As you grow older the memories of individual summers seem to fold into one another. However the abiding memory of this particular summer of 1995 is that of the heat. It was, to put it mildly, a scorcher with a 17 day unbroken stretch of sunshine enough to make it the most prolonged spell of good weather since the heatwave of 1976. Temperatures peaked at the start of August with a high of 35.2C, enough to make it the hottest day for five years. Small wonder a battle between two pop records was enough to send people crazy. But we’ve still some way to go to get to that. Here’s the Top 30 as revealed on August 20th 1995:
30: Moist – Push
Sorry, was forgetting myself for a moment. Despite the juvenile humour provoked by their name, Moist were actually achingly credible alternative rockers from Canada. Push is considered to be their signature track, the lead single from their 1994 debut album Silver and the one which helped to make both the name and reputation of the group. The song had two goes at becoming a British hit single, reaching Number 35 when first released in November 1994 before managing to reach Number 20 in the summer of 1995 when re-released to coincide with their first ever British live dates. In between two more singles: Freaky Be Beautiful and the album’s title track had also been released but both fell short of the Top 40. Push would remain Moist’s one and only British Top 40 single although they would release two more albums during the 1990s before taking a hiatus, reforming for new material in 2014.
Having taken huge strides towards the mainstream with their self-titled third album in 1993, Brighton’s favourite alternative folk band continued to make commercial progress with the release of the follow-up Zeitgeist in 1995. Their fourth album turned out to be far and away their most successful even if its attendant hit singles continued their frustrating run of never quite reaching the Top 10. Case in point was this lead track, Hope St. peaking for two weeks at Number 12, their fifth Top 20 hit in a run of seven but bizarrely their third to peak in twelfth place on the charts. Their most enduring chart hit would arrive at the end of the year, drinking anthem Just The One (with a guest performance from Joe Strummer) would spend four weeks over the Christmas period hovering around the upper end of the Top 20. It’s eventual peak? Number 12, naturally.
Three years on from their Boss Drum album and the attendant notoriety it brought thanks to a long string of hit singles (including seminal Number One classic Ebeneezer Goode) The Shamen attempted to pick up where they left off with their seventh album Axis Mutatis. Second time around the formula of electronic house and out with the fairies lyrics wasn’t quite as successful and even their most ardent admirers couldn’t help but admit the formula had become tired rather quickly. The album’s lead single was this track Destination Eschaton and although it made a respectable enough Number 15 in its first week on release it had slumped to this Number 28 position a week later. It was destined to be their final Top 20 hit, the remaining singles from the album failing to hit even these dizzy heights and the group’s run of hits fizzled out with a Number 35 remix of Move Any Mountain in the closing weeks of 1996.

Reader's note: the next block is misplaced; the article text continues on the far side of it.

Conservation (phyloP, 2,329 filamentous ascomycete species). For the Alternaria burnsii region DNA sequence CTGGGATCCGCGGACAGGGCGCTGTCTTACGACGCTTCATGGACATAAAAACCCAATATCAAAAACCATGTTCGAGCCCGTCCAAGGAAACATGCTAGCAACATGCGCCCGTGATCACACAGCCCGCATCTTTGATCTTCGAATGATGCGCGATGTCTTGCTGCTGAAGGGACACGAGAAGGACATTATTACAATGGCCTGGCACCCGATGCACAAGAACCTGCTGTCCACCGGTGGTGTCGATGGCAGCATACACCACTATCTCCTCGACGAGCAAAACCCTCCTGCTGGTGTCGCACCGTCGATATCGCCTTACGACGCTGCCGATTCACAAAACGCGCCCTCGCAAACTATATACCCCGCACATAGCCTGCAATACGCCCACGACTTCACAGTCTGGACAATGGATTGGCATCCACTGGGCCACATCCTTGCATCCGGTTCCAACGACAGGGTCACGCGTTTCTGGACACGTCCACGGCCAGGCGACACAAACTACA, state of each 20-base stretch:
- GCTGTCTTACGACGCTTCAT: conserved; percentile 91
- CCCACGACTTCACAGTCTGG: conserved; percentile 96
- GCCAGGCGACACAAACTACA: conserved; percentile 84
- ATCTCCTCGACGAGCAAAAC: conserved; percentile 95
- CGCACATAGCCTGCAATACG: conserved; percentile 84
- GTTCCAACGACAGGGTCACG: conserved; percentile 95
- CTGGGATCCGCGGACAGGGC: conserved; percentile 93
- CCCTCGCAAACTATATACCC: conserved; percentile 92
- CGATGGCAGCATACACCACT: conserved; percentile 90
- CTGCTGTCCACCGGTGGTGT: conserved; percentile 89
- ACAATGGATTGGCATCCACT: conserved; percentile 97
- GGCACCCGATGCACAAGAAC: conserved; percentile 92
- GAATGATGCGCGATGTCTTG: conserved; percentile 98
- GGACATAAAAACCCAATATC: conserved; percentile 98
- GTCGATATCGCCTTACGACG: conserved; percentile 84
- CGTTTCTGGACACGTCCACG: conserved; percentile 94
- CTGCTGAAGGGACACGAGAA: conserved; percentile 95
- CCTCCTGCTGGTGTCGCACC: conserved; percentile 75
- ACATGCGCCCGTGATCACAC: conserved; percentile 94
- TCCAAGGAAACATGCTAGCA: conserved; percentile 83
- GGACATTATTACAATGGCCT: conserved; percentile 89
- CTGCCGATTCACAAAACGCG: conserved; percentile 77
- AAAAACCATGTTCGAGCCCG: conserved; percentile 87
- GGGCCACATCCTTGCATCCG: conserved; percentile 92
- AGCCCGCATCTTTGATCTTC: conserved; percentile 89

27: *new entry* Happy Clappers – Hold On
Four piece (or five if you count singer Sandra Edwards) British dance act Happy Clappers are inevitably most fondly remembered for their signature hit I Believe, a track which has the extraordinary distinction of being released on four different occasions over three years. After missing out first time around in 1994 the track reached Number 21 in June 1995, Number 7 the following November and then Number 28 in a remixed form at the tail end of 1997. All of which inevitably overshadows the fact that they did produce a handful of other hit singles, of which this was the second. Hold On charted here less than two months after I Believe had finally become a hit for the first time but its destiny was to peak here at Number 27 and be largely forgotten by history. Wikipedia notes that the Happy Clappers did have plans for a whole album of this stuff only for the group to fall apart over financial issues before it could be released. One of the group was Mark Topham who would later find greater fortune partnering with Karl Twigg to be at the production helm of most of Steps’ singles and albums.
As the world waited for the recording which would eventually become 1997’s Pop album, U2 plugged the gap neatly with this one-off single as their contribution to the soundtrack of the movie “Batman Forever”. Originally recorded as part of the sessions for their 1993 album Zooropa, the off-cut actually stands tall as one of U2’s best singles of the 1990s. A lavish, majestic and dare I say it cinematic production neatly complements Bono’s growled vocals on a track which marks a fascinating step in the development of the group towards their wildly experimental late 1990s period. An instantaneous Number 2 the moment it was released, Hold Me Thrill Me Kiss Me Kill Me would ultimately spend eight weeks in the Top 10, more than any other U2 single before or since and it remains to this day one of their biggest selling singles ever. A genuine high point of their 1990s output.